The novel comes alive when the boys reach London in the middle of the Swinging Sixties. A group of penniless wannabes from Glasgow need a lucky break. One is forthcoming, though not the one they would have chosen. It does, however, pitch them into the thick of things. Their wide-eyed wonderment gradually turns more knowing. Relationships are threatened by emotional inexperience and growing tensions, that will eventually lead to the murder which opens the novel.

May takes his time depicting the journeys south and the colour of the Swinging Sixties. Perhaps a little too much as I did feel that the 1965 climax was rushed and depended on not one, but two plot devices which didn’t quite ring true. (Cf: Footnote) Minor quibbles.  I remember having a few of these with his previous novel, Entry Island.  That went on to win the 2014  Deanston Scottish Crime Novel of the Year.  On that basis I predict another  – er – runaway success.  

© Lizzy’s Literary Life (2007-2015)




(Footnote: Memory aid to self: phone call, fall guy)

2015 began with me mulling over Jonathan Swift’s Battle of the Books, in which modern books battle for supremacy with classical books. Chez moi, humans were battling with books for living space, and so I donned protective headgear and led the charge.  4 weeks later, there are 110 fewer books laying siege to my space.  Not that the library is in a state where I was ready to share during yesterday’s national #shelfieday but I have at least reoccupied my reading seat! 

I will, however, share a picture of the library overflow area (otherwise known as front bedroom), 90% of which is TBR …..

Library overflow area – post January 2015 cull(!)

Consider it the proverbial I-am-so-fat holiday snap moment.  A call to further action!

Option 1) Join Bookbuyers Anonymous.  Rejected.  I’d have to found the organisation first and I don’t have that vocation.  One step or, as you’re feeling slightly ambitious, 20 steps at a time, Lizzy. So ….

Option 2) Join #tbr20, an initiative started by @evastalker with only one objective – to read 20 books in the TBR before purchasing anything new.  This sounds like I can turn it into a SMART objective (specific, measurable, achievable , realistic, time-bound for the self-imposed deadline of the end of March) which will make me feel like my bookaholism is a lifestyle choice.

And I truly thought so until the first act of sabotage.  Kazuo Ishiguro is visiting Edinburgh on 5th March and, of course, I want to have sampled the new one due out on the 3rd. (Or at least purchase it, so I can own a signed copy.)  At 8.5 in #tbr20, I won’t complete by then though.  So Eva has granted me special dispensation for the Ishiguro.  I can have a well-deserved treat for one book only and then I must get back on track. Yes, this is dieting talk.  Like a diet #tbr20 is easy in the first flush of enthusiasm, becoming progressively harder as old habits strive to reassert themselves.  Thank goodness, chocolate isn’t a limited substance on this particular plan ….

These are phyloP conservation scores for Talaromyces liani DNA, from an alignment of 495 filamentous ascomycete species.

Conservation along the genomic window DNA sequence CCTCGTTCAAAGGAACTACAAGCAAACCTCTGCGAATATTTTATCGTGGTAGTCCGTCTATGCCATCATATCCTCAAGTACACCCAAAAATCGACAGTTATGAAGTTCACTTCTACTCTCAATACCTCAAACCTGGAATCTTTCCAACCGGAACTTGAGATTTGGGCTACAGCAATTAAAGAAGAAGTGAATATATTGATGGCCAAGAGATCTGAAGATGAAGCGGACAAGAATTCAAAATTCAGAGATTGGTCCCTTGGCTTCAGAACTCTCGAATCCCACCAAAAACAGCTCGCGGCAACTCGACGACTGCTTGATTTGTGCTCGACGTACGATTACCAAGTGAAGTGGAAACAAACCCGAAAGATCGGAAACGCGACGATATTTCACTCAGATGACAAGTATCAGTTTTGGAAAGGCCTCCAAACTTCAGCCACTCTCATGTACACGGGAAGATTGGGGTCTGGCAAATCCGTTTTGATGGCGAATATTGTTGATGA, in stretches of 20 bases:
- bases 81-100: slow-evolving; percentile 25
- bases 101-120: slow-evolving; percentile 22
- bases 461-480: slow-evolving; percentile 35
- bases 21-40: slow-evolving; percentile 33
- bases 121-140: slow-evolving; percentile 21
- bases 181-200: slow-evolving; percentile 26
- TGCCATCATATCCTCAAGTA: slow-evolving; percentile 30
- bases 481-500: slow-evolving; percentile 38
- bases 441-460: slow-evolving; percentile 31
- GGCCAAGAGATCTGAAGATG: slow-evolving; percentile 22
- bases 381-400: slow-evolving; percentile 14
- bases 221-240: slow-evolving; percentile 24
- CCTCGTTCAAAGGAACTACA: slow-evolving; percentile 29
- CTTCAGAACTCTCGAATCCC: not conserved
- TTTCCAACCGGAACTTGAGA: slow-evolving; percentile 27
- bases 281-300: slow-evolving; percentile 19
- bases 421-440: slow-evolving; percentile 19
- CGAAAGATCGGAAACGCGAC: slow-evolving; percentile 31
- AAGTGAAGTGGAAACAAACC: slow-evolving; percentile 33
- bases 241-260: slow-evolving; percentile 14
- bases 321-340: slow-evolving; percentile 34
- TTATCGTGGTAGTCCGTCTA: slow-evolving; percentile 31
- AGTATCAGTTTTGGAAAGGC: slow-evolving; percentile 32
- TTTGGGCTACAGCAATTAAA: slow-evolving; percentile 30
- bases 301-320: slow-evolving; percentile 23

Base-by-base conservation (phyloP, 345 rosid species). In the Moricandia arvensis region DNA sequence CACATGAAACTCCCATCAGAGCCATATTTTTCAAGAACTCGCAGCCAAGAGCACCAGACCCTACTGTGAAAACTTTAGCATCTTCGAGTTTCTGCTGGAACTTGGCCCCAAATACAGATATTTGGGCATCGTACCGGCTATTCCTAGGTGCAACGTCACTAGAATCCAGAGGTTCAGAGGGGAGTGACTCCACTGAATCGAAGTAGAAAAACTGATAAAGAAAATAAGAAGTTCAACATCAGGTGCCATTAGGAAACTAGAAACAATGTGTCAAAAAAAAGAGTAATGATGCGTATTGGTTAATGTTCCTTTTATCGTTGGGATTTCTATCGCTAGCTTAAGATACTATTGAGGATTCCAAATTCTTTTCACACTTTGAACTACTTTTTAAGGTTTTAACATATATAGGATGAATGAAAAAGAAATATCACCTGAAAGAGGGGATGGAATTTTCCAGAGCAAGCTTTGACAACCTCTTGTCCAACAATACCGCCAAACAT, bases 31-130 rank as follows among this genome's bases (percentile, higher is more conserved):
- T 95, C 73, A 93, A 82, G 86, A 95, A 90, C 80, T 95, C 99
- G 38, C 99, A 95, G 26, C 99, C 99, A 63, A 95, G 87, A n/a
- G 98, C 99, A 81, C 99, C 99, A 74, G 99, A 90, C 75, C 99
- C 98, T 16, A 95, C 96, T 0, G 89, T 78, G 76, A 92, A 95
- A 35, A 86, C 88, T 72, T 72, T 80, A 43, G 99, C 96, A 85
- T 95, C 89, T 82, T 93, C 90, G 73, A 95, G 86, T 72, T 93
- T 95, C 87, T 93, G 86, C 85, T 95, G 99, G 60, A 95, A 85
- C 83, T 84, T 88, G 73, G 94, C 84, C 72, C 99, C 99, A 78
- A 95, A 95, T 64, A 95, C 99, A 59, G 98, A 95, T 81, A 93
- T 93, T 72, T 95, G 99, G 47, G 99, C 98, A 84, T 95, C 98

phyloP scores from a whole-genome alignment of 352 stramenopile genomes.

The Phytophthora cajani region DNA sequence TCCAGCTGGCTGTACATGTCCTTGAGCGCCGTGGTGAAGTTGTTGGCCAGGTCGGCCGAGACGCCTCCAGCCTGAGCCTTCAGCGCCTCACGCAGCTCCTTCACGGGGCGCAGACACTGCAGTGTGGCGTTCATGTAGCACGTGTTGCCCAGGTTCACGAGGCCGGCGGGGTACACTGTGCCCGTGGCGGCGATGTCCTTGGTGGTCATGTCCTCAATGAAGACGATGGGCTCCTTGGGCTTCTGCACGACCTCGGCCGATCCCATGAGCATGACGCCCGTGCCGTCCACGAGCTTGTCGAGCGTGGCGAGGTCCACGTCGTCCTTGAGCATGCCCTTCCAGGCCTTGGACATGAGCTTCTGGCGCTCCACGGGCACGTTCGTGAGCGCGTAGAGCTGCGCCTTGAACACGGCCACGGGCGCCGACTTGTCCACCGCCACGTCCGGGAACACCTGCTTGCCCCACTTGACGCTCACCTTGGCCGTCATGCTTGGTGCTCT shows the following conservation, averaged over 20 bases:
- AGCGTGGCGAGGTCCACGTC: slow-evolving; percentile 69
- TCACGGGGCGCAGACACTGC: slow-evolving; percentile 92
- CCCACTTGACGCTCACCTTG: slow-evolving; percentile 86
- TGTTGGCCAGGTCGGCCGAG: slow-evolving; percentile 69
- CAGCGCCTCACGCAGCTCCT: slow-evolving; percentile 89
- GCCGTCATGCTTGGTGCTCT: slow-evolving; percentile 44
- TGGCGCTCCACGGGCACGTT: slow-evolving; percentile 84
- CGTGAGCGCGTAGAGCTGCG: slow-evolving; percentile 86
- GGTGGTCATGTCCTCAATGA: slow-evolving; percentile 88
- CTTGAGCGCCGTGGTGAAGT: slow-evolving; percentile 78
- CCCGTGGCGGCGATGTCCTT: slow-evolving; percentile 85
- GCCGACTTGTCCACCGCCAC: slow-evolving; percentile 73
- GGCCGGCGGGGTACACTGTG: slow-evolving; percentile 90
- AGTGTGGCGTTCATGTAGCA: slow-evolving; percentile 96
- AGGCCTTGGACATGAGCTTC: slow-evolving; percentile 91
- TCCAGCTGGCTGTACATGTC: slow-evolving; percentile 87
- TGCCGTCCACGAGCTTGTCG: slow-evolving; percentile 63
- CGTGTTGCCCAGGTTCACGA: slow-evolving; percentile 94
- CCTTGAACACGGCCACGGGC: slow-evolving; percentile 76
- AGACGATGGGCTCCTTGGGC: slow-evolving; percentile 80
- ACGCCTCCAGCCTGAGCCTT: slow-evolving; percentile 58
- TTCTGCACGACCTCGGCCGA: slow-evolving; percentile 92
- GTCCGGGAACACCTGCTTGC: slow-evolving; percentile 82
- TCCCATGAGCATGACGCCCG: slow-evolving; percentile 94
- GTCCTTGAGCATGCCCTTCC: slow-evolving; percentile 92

© Lizzy’s Literary Life (2007-2015) 

Colourless TI did say Tony was identifying huge holes in my reading with his J-Lit Giant Hall of Fame, didn’t I?  Well there’s no hole greater in contemporary fiction reading terms than Haruki Murakami, and yet, I confess I’ve never really felt the urge to read him.  It’s that reputation for the surreal and magical that dissuades me.  So, when word went round that Colourless Tsukuru Tazaki and His Years of Pilgrimage wasn’t of that ilk, I thought I’d dip my toe in the water. Particularly as I love a quest.

Tsukuri is, you guessed it, in search of colour.   As a teenager, he was  part of a very close knit group of five.  His four peers all had names denoting colour.  This gave him a bit of a hang-up.  He thought he was the boring one. Yet he was the only one to leave his home town to study in Tokyo.  Not that his departure led to the break-up of the group.  But something did happen which caused the rest of the group to suddenly severe all ties, irrevocably.  The shock of this bleached the poor boy of any residual colour he may have had, and rendered him incapable of forming close relationships.

Time passes but the only friend he makes during his college years also disappears from his life without explanation.  Tsukuru is convinced that the same character flaw is to blame and that the pattern will continue to repeat forever.

Years after this – now in his early 30’s – he meets Sara.

Let me say that up to this point I found the novel fascinating and psychologically true.  As would anyone who has experienced profound heartbreak and gone through days, months, years even when waking up is not the favoured option.    Sleepwalking through life, doing something to pass the time, until the pain abates.  Such are Tsukuru’s college years.  Very emotional reading though with too many sexual fantasies.

The story went off-kilter during the process of Tsukuru’s recovery.  Didn’t believe Sara would be so discerning or insist  that Tsukuru come to terms with the past before getting involved with him.  Didn’t believe the setups for Tsukuru’s interviewing his former friends.  Absolutely incredulous that not one of them believed the heinous accusations levelled against him and yet still flung him overboard, so to speak. How did that man not lose his cool?